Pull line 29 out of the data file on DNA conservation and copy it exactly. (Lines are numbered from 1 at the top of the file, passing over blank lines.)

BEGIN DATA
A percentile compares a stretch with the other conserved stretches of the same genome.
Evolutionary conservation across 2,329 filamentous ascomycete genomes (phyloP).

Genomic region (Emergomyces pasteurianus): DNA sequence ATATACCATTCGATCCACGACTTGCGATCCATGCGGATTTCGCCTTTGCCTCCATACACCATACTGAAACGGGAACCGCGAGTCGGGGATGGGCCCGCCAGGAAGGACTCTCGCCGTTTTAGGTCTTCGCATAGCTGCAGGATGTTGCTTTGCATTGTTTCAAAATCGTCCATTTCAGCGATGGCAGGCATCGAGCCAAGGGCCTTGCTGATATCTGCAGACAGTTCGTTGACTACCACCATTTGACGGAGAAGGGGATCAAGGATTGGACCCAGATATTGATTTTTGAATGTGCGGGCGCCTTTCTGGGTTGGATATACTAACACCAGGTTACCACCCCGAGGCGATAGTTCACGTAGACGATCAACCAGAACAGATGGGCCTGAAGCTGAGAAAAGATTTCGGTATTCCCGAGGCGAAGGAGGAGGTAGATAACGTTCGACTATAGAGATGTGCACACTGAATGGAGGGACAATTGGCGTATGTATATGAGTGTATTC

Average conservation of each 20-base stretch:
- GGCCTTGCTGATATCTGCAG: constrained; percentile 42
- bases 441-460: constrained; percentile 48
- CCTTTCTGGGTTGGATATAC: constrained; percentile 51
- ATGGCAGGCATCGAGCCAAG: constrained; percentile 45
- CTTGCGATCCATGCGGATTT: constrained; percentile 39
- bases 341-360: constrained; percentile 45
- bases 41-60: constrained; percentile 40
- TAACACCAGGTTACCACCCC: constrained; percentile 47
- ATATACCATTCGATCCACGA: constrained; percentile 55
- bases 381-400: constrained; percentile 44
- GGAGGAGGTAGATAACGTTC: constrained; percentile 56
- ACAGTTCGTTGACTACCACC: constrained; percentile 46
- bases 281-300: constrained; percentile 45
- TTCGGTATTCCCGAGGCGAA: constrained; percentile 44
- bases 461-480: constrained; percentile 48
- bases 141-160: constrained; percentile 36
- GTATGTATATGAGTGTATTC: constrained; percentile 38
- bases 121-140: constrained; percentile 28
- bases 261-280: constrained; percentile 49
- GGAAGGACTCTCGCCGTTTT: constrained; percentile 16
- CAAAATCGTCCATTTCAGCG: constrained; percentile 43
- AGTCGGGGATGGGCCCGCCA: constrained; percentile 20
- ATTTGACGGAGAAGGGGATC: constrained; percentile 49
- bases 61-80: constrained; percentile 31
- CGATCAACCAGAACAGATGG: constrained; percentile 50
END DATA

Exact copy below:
- CGATCAACCAGAACAGATGG: constrained; percentile 50